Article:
Precision and Recall vs Sensitivity and Specificity

When we need to express model performance in two numbers, an alternative two-number metric to precision and recall is sensitivity and specificity. This is commonly used for medical devices, such as virus testing kits and pregnancy tests. You can often find the manufacturer’s stated sensitivity and specificity for a device or testing kit printed on the side of the box, or in the instruction leaflet.

Sensitivity and specificity are defined as follows. Note that sensitivity is equivalent to recall:

Specificity also uses tn, the number of true negatives. This means that sensitivity and specificity use all four numbers in the confusion matrix, as opposed to precision and recall which only use three.

The number of true negatives corresponds to the number of patients identified by the test as having the disease when they did not have the disease, or alternativelythe number of irrelevant documents which the search engine did not retrieve.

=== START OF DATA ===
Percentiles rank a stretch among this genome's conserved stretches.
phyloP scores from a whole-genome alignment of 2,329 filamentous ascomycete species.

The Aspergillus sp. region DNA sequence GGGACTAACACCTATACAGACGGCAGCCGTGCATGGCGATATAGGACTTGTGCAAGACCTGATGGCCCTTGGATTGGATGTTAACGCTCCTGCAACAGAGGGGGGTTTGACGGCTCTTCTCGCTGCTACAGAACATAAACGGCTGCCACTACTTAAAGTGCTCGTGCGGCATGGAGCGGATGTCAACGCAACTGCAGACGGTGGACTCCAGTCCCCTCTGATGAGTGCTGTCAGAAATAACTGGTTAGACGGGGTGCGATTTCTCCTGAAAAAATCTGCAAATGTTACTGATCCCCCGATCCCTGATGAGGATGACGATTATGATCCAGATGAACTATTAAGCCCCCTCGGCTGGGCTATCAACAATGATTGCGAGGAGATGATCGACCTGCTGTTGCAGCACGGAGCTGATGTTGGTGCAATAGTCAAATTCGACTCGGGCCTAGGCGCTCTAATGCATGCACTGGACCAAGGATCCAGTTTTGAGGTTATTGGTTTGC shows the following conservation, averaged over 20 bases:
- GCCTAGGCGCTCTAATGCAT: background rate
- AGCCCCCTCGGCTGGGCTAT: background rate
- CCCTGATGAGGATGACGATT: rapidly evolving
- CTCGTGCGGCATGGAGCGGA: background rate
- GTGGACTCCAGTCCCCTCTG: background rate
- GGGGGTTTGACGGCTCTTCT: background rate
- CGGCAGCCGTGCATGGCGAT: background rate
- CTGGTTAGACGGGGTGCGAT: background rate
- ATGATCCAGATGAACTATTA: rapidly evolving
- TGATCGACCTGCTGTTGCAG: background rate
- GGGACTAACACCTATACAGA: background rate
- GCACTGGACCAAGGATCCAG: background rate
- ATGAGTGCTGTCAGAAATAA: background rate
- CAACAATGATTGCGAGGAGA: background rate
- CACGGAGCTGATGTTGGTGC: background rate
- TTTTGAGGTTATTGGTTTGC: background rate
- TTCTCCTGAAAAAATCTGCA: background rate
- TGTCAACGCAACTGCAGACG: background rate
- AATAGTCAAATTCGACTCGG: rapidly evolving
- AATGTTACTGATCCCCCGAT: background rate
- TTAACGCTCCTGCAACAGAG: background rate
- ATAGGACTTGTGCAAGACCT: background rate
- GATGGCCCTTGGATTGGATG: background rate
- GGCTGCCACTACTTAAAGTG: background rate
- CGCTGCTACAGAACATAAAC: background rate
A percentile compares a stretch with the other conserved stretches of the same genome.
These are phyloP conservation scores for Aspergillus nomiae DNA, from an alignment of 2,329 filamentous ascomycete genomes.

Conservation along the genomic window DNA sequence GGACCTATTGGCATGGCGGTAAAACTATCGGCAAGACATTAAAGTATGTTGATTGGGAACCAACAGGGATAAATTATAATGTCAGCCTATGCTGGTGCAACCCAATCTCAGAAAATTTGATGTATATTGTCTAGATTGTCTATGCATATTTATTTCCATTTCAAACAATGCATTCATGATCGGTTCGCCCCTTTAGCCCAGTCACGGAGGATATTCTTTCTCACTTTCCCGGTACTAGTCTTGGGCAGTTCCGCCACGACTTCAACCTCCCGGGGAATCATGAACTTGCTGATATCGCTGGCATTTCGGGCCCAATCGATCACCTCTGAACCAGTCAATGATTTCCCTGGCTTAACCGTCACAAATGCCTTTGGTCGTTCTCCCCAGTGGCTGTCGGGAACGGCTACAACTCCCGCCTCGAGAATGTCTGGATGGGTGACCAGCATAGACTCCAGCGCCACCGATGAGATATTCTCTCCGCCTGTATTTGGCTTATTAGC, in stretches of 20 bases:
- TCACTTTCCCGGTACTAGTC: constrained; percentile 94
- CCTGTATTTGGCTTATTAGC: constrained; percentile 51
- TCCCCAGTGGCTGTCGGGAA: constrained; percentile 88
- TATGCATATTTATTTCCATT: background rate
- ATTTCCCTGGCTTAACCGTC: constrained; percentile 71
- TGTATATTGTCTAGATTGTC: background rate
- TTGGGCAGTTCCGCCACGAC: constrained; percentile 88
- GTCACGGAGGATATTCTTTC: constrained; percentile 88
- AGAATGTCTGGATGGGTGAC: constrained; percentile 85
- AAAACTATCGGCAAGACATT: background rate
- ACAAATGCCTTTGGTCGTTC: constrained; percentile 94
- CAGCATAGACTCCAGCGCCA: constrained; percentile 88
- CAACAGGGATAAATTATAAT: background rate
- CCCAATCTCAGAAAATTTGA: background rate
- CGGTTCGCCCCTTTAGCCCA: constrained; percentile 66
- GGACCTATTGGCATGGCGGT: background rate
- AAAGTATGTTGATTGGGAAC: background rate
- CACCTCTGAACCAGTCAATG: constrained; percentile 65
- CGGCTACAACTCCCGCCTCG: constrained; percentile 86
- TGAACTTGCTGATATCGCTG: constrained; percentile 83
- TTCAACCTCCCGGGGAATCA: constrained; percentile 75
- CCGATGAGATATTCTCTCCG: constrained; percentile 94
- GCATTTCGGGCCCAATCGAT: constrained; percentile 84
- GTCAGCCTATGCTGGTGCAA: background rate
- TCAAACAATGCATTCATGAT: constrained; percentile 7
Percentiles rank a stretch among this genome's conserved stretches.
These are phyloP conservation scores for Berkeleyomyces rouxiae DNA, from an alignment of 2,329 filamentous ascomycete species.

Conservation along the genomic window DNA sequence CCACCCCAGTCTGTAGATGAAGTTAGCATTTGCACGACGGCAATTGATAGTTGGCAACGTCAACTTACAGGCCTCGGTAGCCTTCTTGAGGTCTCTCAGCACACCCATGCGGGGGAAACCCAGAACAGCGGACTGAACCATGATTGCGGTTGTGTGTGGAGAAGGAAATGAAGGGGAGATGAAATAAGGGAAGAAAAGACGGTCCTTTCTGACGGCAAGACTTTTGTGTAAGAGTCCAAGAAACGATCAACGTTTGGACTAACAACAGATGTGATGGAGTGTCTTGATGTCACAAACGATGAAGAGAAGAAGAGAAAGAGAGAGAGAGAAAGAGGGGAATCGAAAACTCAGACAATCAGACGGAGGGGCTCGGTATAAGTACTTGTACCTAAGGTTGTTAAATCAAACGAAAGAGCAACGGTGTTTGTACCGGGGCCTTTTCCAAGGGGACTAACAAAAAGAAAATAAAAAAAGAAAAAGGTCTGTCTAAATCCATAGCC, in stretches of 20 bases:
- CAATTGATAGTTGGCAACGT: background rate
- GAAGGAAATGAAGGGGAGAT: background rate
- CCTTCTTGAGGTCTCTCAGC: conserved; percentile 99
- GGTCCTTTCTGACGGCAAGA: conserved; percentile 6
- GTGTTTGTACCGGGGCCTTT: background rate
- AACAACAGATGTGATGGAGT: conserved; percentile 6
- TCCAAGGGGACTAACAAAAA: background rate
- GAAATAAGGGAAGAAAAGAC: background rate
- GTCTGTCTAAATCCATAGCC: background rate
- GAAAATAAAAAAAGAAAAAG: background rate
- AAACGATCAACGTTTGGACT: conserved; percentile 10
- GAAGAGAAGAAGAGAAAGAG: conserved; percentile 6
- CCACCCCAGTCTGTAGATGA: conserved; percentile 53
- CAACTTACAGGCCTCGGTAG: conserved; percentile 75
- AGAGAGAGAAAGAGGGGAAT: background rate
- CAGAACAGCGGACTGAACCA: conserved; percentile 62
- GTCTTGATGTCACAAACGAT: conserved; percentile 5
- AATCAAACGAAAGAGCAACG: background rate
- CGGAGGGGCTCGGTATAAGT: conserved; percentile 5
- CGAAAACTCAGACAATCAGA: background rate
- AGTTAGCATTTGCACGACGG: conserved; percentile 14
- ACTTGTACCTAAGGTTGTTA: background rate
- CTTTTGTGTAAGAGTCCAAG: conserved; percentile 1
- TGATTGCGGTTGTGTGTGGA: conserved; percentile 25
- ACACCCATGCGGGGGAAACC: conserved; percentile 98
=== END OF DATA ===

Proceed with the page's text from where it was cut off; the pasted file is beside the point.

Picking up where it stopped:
Taking a probabilistic interpretation, we can view specificity as the probability of a negative test given that the patient is well, while the sensitivity is the probability of a positive test given that the patient has the disease.

Sensitivity and specificity are preferred to precision and recall in the medical domain, while precision and recall are the most commonly used metrics for information retrieval. This initially seems strange, since both pairs of metrics are measuring the same thing: the performance of a binary classifier.

The reason for this discrepancy is that when we are measuring the performance of a search engine, we only care about the returned results, so both precision and recall are measured in terms of the true and false positives. However, if we are testing a medical device, it is important to take into account the number of true negatives, since these represent the large number of patients who do not have the disease and were correctly categorized by the device.